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CO-ED Accommodation

Kilted

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If you want to know the reaction reaction, ask your wife.

"While on deployment for 6 months, I'll be sharing an apartment with a female Cpl. Just the two of us, but separate bedrooms, so it's cool. Right? Are you having a stroke dear? I've never seen that face before" 🤯
Didn't the same thing happen when they started to let women on ships?
 

quadrapiper

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And they're Scandinavian. Again, despite all outward appearances, a very different culture from ours in many ways. So I'd use caution when trying to compare our 'co-ed living needs' with theirs.
Absolutely. Bet we'd be closer in a lot of ways if our southern neighbours were the Netherlands and Germany, rather than what we've got*. Would be interesting to see if there's ways, in the initial few years of training, to artificially achieve some of the same results, re: "de-gendering" fellow service members.

Have there been enough female crew aboard the subs to be useful for discussion?

*As an ahistorical, I've always wondered how different the world would be if the fops, excess sons, bastards, and other Cavalier types had come to dominate in the States' formative years, versus the other lot.
 

TCM621

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Didn't the same thing happen when they started to let women on ships?
It will always be an issue where men and women work together away from home. It is a relationship issue not a CAF issue, although if Generals would stop shtupping their staff and having it go public life would be easier for the rest of us.
 

daftandbarmy

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It will always be an issue where men and women work together away from home. It is a relationship issue not a CAF issue, although if Generals would stop shtupping their staff and having it go public life would be easier for the rest of us.

There's a word I haven't heard in awhile ;)
 

SupersonicMax

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It will always be an issue where men and women work together away from home. It is a relationship issue not a CAF issue, although if Generals would stop shtupping their staff and having it go public life would be easier for the rest of us.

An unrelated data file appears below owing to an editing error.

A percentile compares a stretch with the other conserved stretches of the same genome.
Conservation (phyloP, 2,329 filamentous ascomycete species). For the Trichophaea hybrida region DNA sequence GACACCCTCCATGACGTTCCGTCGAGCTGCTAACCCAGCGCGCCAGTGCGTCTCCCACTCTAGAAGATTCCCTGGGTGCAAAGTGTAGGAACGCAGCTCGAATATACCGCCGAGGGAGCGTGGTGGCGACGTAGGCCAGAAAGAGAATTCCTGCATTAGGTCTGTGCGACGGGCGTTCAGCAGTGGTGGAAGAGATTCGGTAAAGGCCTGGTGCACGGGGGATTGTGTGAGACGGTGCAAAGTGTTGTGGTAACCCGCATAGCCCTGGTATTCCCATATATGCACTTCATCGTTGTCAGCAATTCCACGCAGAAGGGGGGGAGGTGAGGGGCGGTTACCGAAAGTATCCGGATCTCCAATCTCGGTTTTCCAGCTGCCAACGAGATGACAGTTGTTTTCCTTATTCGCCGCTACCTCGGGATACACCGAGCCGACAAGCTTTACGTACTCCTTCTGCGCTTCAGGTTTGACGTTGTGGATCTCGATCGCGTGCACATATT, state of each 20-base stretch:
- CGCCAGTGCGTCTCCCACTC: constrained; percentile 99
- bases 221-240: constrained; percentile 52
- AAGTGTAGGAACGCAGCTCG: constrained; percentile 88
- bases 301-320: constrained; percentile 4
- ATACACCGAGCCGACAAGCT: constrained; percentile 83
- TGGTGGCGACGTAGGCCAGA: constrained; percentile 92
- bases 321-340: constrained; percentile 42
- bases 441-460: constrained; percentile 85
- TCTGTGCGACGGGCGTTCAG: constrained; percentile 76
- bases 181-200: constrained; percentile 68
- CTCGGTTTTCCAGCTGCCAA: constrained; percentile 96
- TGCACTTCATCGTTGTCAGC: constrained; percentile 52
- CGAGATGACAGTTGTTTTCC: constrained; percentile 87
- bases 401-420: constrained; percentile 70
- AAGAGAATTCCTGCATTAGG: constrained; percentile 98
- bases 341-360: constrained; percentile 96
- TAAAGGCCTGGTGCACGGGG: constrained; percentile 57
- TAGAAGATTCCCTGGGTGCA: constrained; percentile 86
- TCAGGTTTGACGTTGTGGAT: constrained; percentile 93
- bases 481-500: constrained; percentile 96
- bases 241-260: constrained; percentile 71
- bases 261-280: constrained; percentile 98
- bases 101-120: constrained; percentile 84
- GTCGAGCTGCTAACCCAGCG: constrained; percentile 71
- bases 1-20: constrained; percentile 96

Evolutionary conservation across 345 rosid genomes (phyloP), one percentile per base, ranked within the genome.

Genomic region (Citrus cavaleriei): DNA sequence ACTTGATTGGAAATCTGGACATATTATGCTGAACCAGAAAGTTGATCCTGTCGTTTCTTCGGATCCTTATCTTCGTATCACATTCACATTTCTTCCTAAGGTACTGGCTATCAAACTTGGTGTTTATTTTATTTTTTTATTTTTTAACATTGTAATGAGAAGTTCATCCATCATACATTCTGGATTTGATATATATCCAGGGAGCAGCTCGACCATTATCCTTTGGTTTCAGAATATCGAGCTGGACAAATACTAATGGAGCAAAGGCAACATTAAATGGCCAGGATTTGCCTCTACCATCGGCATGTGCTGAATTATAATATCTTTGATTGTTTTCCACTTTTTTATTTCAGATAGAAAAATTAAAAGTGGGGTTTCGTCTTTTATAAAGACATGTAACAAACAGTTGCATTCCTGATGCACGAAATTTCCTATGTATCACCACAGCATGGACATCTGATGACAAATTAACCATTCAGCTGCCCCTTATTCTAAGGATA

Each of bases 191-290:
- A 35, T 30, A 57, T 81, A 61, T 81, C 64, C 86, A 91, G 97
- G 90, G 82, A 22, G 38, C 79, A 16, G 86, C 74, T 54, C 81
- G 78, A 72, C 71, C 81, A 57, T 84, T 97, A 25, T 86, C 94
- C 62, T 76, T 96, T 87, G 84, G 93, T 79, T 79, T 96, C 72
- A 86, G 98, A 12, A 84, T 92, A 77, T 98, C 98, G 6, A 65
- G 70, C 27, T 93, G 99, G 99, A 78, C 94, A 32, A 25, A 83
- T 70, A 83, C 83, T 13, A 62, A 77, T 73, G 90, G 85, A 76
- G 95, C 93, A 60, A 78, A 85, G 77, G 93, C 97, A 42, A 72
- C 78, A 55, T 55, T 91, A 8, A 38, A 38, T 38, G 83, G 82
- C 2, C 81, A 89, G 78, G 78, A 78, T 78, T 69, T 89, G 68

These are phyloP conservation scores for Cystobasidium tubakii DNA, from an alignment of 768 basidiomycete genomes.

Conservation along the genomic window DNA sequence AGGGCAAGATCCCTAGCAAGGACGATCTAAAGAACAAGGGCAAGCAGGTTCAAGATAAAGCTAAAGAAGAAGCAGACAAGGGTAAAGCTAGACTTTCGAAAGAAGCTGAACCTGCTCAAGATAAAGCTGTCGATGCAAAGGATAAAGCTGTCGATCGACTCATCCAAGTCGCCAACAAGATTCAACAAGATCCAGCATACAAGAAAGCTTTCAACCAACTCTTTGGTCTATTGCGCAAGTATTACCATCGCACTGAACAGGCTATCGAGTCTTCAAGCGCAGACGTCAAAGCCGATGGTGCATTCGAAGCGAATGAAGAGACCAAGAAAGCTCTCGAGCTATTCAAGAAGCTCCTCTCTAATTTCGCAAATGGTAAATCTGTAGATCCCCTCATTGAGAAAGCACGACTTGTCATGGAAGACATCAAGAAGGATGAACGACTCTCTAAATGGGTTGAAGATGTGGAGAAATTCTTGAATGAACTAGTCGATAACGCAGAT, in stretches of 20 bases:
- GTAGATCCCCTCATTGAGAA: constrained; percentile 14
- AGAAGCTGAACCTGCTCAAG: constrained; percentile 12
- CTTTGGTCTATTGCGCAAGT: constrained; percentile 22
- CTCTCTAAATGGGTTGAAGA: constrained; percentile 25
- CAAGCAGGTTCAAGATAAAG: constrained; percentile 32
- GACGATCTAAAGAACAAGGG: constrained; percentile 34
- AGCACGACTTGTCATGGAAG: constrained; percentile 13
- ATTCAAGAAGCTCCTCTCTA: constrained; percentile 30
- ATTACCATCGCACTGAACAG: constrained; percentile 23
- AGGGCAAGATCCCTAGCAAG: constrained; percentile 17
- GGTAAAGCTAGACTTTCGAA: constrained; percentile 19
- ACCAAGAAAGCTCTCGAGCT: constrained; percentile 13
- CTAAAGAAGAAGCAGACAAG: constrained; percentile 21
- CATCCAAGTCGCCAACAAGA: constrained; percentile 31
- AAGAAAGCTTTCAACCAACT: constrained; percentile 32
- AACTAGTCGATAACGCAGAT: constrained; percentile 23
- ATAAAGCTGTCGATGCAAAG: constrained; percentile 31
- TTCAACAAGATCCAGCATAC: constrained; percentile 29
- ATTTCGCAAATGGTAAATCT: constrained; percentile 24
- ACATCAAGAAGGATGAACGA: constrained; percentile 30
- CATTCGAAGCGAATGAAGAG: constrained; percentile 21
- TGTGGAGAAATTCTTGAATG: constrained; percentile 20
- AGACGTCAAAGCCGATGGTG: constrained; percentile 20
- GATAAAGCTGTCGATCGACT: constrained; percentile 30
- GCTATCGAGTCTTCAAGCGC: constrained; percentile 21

Many of the allegations took place well before they became GOs. The problem runs much deeper than GOs.
 

Good2Golf

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Many of the allegations took place well before they became GOs. The problem runs much deeper than GOs.
No doubt. With recent DEUs reports of issues with one FO back when he was a LCdr, I suspect you are quite right, SupersonicMax.

G2G
 

dapaterson

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Many of the allegations took place well before they became GOs. The problem runs much deeper than GOs.
I think Rory Fowler (LCol, ret'd, PPCLI then legal) provides excellent food for thought on his blog at (It’s) the Impunity, Stupid where he opines

The Oxford English Dictionary defines impunity as “exemption from punishment or freedom from the injurious consequences of an action”. I suspect that someone offering a more colloquial definition would describe it as ‘getting away with bad conduct’.

As long as some individuals for whatever reason at whatever rank are not subject to the same repercussions of their actions, this will continue.
 

FormerHorseGuard

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RCR Battle School Petawawa , Matawawa Plains. SC-52
I was on course and the bunk across from my bunk had a female in it, think there 5 females on the course. We slept in the same room at night and in the same trenches during the field parts of the course. Was never an issue I was aware of. Too busy trying to pass the course.
 

Brad Sallows

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So there's evidence it doesn't have to be a problem. But it could be. Separation is a sensible precaution for the same reason lockers in barracks are locked: sometimes honest people need help to stay honest. Ounce of prevention, etc.

And as mentioned, the people sharing spaces aren't the only ones with a stake. There's no value creating tensions back home; simply wishing away the worries of insecure spouses isn't much of an effort. If you're a leader and you knew something could be a problem, what did you do to mitigate the risk?
 

AKa

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So there's evidence it doesn't have to be a problem. But it could be. Separation is a sensible precaution for the same reason lockers in barracks are locked: sometimes honest people need help to stay honest. Ounce of prevention, etc.

And as mentioned, the people sharing spaces aren't the only ones with a stake. There's no value creating tensions back home; simply wishing away the worries of insecure spouses isn't much of an effort. If you're a leader and you knew something could be a problem, what did you do to mitigate the risk?
I'm sorry, but I believe that the service member is responsible for managing the insecurities of their spouses. During my career, I hugely resented those times where my coworkers' neurotic spouses affected how they were "allowed" to interact with me. It was insulting to both me and the spouse. In my opinion, it takes more than just opportunity to pursuade a loving, faithful person to change tracks.
 

Brad Sallows

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Nevertheless, when lives or even just an acceptable outcome depend on someone distracted by his unraveling marriage, it becomes everyone's problem regardless what they believe.
 

mariomike

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I'm sorry, but I believe that the service member is responsible for managing the insecurities of their spouses.
Nothing new about "the insecurities of their spouses".